Like a nation of compliant little girls, we played by their new rules. Butter became anathema and industrial vegetable oils slid into our lives, and not just for cooking but as an ingredient in nearly every processed food. The medical world was overjoyed; a simple "cure" for heart disease was in the making.
Others were thrilled as well, particularly Big Food. The manufactured industrial oils were far cheaper to use in "low-fat" products than more expensive saturated fats. Although low-fat products initially met with a lukewarm reception because they tasted . . . well, tasteless, Big Food added more salt and more sugar. Grocery store shelves now groan under a mad variety of refined flour, sugary, salty, low-fat power bars, cereals, cookies, and crackers. Dairy and freezer cases feature ice creams and fruity yogurts low in fat, yet having the equivalent of two tablespoons of sugar in every half-cup serving or six-ounce-container.
And the medical world stood by scratching its big head wondering why obesity and blood pressure rates were soaring.
The science behind the new assertions
A number of naysayers balked at the bad-sats theory from the get-go, but the popular media considered these as diatribes from the nut fringe. Now however, in the face of two major meta-analyses compiling data from more than ninety individual studies and nearly one million participants, the nut fringe has gained credibility.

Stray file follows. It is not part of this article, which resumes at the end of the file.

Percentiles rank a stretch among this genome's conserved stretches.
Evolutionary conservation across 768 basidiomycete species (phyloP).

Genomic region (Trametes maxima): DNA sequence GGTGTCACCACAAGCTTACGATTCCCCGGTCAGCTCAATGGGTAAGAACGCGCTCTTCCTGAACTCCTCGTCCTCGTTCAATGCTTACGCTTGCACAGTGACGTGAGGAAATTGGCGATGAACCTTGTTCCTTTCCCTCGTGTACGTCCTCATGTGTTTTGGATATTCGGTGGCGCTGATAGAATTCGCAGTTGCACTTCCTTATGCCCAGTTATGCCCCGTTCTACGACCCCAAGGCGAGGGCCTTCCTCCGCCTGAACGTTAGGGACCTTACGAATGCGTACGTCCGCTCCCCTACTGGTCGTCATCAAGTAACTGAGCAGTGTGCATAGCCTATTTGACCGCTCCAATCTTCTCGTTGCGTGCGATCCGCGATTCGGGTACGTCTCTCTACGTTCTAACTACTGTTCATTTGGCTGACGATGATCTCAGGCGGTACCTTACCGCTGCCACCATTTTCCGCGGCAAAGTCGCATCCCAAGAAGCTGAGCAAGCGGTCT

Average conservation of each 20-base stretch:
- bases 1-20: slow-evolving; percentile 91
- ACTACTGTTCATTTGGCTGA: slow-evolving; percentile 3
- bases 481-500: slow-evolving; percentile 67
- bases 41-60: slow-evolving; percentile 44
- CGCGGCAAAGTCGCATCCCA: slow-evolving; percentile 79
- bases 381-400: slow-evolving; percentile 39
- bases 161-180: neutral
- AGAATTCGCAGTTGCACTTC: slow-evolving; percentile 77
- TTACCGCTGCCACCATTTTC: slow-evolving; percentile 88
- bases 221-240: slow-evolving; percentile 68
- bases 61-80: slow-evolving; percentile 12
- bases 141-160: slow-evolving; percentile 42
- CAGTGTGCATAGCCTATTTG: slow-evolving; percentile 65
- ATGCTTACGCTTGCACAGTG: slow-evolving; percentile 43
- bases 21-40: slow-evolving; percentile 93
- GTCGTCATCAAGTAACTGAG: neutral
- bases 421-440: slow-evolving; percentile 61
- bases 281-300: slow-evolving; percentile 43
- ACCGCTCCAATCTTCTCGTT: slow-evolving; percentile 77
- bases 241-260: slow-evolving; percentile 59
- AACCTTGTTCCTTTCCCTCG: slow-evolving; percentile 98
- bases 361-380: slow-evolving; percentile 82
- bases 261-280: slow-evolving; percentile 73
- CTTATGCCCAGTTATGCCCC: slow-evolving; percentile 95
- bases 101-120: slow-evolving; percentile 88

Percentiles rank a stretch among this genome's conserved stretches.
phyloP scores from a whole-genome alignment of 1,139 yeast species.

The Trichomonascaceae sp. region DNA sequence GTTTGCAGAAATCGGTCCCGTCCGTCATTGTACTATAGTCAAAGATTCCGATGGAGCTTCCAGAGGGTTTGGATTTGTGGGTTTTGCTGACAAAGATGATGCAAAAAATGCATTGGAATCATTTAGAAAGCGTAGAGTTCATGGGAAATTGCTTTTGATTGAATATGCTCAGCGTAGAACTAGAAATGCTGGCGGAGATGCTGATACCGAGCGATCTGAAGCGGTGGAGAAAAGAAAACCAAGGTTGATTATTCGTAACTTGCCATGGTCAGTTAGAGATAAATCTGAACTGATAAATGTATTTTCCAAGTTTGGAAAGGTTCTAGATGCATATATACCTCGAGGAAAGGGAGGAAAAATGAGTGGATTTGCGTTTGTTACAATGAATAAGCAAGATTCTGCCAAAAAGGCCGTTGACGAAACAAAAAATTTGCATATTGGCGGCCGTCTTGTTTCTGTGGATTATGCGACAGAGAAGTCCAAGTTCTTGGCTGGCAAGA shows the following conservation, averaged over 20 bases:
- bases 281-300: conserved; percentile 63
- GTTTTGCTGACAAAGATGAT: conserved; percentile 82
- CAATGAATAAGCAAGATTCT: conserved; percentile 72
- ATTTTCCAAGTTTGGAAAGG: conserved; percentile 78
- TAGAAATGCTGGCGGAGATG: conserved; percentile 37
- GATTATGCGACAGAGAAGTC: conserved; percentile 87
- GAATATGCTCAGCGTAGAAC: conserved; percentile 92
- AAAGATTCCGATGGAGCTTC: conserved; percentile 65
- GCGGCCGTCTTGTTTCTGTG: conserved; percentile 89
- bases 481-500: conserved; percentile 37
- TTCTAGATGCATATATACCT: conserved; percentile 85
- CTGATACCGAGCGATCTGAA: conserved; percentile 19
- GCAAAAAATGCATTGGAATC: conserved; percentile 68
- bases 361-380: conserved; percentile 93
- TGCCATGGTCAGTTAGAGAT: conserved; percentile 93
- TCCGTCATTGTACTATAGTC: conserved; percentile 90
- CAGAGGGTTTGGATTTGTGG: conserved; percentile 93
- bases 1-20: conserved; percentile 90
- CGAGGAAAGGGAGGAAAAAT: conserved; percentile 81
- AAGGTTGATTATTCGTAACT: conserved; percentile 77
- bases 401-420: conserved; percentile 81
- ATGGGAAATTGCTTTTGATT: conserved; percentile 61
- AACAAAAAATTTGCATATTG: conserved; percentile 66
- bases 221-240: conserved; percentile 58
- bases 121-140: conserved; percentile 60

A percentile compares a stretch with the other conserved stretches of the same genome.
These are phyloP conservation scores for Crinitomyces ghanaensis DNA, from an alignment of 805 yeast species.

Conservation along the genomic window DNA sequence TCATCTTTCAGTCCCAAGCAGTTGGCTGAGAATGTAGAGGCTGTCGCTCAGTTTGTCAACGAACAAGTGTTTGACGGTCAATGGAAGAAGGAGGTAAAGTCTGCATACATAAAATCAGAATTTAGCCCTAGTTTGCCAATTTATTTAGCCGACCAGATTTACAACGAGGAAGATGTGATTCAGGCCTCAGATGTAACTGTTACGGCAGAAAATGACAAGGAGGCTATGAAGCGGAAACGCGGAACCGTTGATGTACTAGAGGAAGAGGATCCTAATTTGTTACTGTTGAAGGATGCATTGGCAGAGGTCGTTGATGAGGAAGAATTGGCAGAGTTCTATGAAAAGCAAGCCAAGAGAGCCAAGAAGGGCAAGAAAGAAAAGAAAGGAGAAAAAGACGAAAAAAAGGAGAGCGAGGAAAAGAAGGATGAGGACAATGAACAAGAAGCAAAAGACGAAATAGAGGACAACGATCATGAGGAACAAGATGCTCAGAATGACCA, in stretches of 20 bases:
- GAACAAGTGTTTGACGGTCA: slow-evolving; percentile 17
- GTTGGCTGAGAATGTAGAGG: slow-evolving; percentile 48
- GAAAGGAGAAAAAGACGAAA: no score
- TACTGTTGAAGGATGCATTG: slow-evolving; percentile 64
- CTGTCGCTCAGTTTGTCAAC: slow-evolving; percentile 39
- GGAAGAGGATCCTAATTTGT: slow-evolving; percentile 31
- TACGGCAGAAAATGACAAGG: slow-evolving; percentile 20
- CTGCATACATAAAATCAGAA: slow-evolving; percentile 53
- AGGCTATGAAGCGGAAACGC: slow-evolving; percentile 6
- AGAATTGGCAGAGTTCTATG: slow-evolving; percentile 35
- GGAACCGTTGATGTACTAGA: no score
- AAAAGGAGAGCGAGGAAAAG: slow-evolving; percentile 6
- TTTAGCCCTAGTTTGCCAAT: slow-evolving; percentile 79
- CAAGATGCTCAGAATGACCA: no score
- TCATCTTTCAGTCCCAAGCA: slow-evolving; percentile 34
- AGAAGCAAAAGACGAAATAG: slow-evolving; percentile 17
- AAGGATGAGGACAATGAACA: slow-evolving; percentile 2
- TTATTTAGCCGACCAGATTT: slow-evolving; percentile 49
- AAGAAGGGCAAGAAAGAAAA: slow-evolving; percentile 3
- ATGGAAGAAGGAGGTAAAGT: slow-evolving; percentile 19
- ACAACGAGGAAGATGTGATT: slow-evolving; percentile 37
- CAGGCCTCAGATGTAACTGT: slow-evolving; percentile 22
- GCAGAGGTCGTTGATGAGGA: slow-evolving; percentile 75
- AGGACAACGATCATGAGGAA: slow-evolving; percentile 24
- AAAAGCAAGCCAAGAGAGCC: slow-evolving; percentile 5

While the recent evidence still supports the fact saturated fats do increase LDL levels, they raise HDL (healthy) levels even higher! Even more surprising, sat fats create large, beneficial LDL particles that cleanse arteries rather than clog them. (For fun, watch Dr. Oz, who in his day job is a heart surgeon, demonstrate these principles while his expert guest tries not to appear embarrassed.) http://www.doctoroz.com/episode/government-out-undermine-your-ealth?video_id=3479158688001.
You'll hear lots of whining and quibbling about these emerging results, and those critics are likely to trot out the statistic that heart disease death rates have dropped by two-thirds since the 1950s.